According to from the U.S. Census Bureau, millennials are expected to become the nation's largest living adult generation by 2019. and this number continues to rise, making them a significant fraction of a utilities' customer base. The millennial generation is defined as those born between the years of 1982 and 1998. The impact this generation has had in transforming the transportation, shopping, and television industries is already clear: Just look to the widespread use of ride-sharing services like Uber and Lyft, the massive success of Amazon or the demise of video rental stores. Understanding how millennials think and what they expect from customer service is key to a successful future for utilities, particularly as they face critical infrastructure investments which often necessitate publicly approved rate increases.
Growing up in the age of internet
Millennials came of age during the internet explosion, strongly shaping their connection to instantly accessible information and their expectations on how people communicate and interact with each other. The was realized in 1969, and in 1972 electronic mail (e-mail) was introduced. The World Wide Web then went live to the world in August of 1991, when the oldest millennials were just 9 years old. Millennials have not known a world without access to computers, the internet and digital communication channels.
Millennials have always been leaders in the 2.5 times more likely to be early adopters of technology than other generations. More than millennials (92%) own smartphones and 85% of millennials say they use social media. This attachment to technology and the internet has a strong influence on how millennials expect their utilities to communicate with them. say they prefer electronic communications rather than face-to-face or telephony. The traditional channels through which utilities have used to communicate with their customers are costly undertakings and are increasingly futile; sending mail, hanging messages on doors, and fielding numerous customer support calls amount to high operational costs and appear archaic with customers used to having a wealth of information at their fingertips. Utilities must harness to proactively identify customer needs, provide digital means for customers to send and receive critical information, and to save money.
Millennials want to do it themselves
of customers requires utilities to think hard about an uncomfortable subject: Where human employees are helpful to customers and where they may get in the way. Millennial customers have proven that they often want people out of the way where possible, as they have grown used to the way technology can reduce the need for 'human gatekeepers'. say they feel good about themselves and a company when they are able to solve a problem without having to contact customer service centers. Water utilities report that around 10% of customer calls are leak-related and around 22% of customer service time is spent dealing with customers with leak complaints. Technologically driven automated leak resolution workflows, personalized to a household’s water use, is one such way utilities can empower customers with self-service tools to address potential problems. they were able to drive their customers to self-resolve and save approximately 10 hours a week of staff time to focus on higher value projects.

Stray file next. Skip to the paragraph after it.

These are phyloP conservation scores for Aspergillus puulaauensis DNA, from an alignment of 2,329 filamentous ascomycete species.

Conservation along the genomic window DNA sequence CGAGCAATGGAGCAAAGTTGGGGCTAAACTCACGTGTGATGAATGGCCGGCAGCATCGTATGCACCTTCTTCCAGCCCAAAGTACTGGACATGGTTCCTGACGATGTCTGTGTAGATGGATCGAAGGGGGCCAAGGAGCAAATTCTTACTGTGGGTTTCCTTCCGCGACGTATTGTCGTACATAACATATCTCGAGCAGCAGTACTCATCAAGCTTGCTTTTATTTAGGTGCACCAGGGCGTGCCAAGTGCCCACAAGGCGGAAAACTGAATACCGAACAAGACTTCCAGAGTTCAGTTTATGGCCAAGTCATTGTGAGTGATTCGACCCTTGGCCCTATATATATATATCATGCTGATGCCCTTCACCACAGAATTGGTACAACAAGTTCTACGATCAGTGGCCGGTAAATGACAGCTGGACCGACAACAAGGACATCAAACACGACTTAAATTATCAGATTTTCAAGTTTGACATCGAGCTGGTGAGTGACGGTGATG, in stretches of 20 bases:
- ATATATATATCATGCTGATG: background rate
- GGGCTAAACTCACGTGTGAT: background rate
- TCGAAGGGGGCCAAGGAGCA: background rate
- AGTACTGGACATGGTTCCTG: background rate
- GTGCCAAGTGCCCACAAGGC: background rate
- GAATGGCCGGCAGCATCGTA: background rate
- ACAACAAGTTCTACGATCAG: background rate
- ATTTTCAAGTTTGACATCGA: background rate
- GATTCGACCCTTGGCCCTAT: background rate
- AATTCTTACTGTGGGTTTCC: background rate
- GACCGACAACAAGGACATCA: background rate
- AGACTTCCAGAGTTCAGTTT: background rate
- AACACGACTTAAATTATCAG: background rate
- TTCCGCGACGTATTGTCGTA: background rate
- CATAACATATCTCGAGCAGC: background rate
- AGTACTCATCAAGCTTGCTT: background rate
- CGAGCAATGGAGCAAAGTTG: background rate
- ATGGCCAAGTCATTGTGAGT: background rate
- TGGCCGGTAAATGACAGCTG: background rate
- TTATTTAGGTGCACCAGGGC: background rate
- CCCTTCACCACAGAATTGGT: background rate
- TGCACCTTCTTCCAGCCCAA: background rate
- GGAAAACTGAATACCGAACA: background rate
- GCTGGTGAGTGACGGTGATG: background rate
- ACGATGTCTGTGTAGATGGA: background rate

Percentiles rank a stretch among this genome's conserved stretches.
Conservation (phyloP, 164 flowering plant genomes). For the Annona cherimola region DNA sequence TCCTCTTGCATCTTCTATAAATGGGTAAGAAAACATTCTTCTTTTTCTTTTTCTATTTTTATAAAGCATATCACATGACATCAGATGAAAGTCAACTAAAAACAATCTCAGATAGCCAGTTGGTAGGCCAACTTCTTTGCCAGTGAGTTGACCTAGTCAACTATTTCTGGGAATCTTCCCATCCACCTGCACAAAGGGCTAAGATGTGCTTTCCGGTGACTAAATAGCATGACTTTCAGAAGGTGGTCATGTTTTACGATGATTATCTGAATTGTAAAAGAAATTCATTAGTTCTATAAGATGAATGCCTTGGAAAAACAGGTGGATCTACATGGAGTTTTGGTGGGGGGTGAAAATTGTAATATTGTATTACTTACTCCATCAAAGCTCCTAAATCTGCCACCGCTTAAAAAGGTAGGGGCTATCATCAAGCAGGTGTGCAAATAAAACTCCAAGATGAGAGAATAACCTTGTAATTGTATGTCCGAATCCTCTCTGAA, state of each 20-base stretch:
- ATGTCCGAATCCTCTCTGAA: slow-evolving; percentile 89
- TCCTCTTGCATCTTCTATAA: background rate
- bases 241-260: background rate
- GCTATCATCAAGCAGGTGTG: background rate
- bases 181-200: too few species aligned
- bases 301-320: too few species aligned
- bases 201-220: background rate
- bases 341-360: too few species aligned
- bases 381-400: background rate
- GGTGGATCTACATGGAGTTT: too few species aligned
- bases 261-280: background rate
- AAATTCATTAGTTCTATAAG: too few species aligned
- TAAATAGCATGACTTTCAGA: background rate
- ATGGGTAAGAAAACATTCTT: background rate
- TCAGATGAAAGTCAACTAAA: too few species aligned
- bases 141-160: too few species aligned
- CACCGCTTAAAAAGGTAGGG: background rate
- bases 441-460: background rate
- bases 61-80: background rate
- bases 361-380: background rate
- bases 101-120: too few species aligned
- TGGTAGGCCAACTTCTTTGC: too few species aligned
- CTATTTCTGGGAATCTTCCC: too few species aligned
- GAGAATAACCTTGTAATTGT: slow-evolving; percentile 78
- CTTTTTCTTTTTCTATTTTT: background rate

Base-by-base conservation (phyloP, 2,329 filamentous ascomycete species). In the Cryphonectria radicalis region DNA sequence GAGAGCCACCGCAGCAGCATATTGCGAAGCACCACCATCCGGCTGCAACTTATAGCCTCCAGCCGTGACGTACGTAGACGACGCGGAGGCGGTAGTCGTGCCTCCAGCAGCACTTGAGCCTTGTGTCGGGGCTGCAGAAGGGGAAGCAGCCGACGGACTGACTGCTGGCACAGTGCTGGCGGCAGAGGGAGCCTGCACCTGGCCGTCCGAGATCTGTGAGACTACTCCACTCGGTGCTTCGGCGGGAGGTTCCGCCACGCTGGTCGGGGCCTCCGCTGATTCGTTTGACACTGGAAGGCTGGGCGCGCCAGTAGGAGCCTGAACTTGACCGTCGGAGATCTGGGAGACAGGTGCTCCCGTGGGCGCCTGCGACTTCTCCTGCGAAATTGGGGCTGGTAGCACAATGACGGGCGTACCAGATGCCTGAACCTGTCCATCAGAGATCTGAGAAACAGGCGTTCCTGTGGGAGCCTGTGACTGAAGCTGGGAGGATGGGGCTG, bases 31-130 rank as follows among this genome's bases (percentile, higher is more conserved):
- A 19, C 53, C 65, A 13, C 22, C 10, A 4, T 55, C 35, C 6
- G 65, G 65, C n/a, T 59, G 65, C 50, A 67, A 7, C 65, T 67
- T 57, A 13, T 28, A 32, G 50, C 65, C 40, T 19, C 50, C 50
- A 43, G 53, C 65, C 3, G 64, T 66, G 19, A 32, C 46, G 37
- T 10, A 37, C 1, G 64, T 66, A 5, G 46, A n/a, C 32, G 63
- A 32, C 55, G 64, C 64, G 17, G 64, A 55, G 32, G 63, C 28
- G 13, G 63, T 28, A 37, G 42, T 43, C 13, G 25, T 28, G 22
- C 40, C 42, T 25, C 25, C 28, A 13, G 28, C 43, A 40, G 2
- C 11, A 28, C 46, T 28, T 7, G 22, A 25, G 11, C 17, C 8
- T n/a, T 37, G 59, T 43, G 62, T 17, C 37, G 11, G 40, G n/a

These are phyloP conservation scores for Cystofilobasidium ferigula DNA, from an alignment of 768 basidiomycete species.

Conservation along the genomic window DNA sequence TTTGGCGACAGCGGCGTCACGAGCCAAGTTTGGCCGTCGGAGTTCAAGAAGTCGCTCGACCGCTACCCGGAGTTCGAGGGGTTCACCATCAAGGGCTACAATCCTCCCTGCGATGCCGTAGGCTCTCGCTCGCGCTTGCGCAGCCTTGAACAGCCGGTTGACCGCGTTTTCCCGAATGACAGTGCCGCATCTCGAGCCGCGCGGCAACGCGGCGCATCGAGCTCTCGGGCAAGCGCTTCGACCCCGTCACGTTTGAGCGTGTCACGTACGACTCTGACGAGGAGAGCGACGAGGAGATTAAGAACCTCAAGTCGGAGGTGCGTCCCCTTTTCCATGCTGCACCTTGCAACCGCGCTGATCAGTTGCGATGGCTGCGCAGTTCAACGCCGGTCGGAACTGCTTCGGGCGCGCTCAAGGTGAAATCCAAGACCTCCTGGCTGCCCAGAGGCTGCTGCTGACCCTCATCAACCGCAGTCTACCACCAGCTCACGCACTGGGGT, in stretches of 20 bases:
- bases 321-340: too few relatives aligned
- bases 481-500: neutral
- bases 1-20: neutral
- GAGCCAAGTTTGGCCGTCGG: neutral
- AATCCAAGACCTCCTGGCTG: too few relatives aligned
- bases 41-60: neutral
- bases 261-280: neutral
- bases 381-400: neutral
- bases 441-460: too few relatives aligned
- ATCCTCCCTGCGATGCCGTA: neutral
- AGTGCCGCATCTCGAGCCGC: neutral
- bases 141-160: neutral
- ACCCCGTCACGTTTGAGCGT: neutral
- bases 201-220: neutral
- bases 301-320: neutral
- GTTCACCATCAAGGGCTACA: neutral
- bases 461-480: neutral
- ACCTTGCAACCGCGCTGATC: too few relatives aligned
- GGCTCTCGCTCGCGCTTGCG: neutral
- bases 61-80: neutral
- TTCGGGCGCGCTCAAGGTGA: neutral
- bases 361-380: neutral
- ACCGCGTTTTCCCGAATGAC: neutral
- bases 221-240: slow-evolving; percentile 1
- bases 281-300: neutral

Despite a recognized need to cut down on unproductive customer calls and improve the overall customer service experience, WaterSmart found that rarely or never utilize self-service tools like WaterSmart's leak alerting and resolution system to resolve customer issues online. Many utilities are behind in adopting technologies that can reduce inbound calls in the first place. This is where to begin. Modern customer self-service platforms use artificial intelligence to proactively identify customer needs and offer digital tools to help customers prioritize and resolve the most common issues (high bills) without relying on a call center interaction. uses advanced machine learning to identify likely causes of bill amounts and walks customers through a simple step-process to answer questions and help manage water spend, reducing customer support costs and boosting customer satisfaction.
The green generation
According to nearly 50% of surveyed millennials ranked climate change and the destruction of nature the most serious global issue; of millennials would be more satisfied if their utility offered a tool to track usage and suggest customized products and services. Millennial customers clearly value natural resources, reducing the need to educate customers on the value of water. has already shown that millennials are more engaged with programs provided by their utility that allow them to take control over their usage and be hands-on with their data. Utilities providing ways for customers to track their water usage online will benefit from measurable satisfaction improvements. Insight into how a customer's usage compares to similar households and personalized recommendations on how to reduce usage in improving water-use efficiency by up to 5% and increasing customer satisfaction by 25%.
Utilities have an opportunity to work with their growing millennial customer base to adopt products and services that will bring communication online, reduce costs, and help to better manage precious water resources. And while some people may believe there is plenty of time to prepare for these millennial customers due to their , utilities are well served by putting systems in place now to meet this generation's expectations.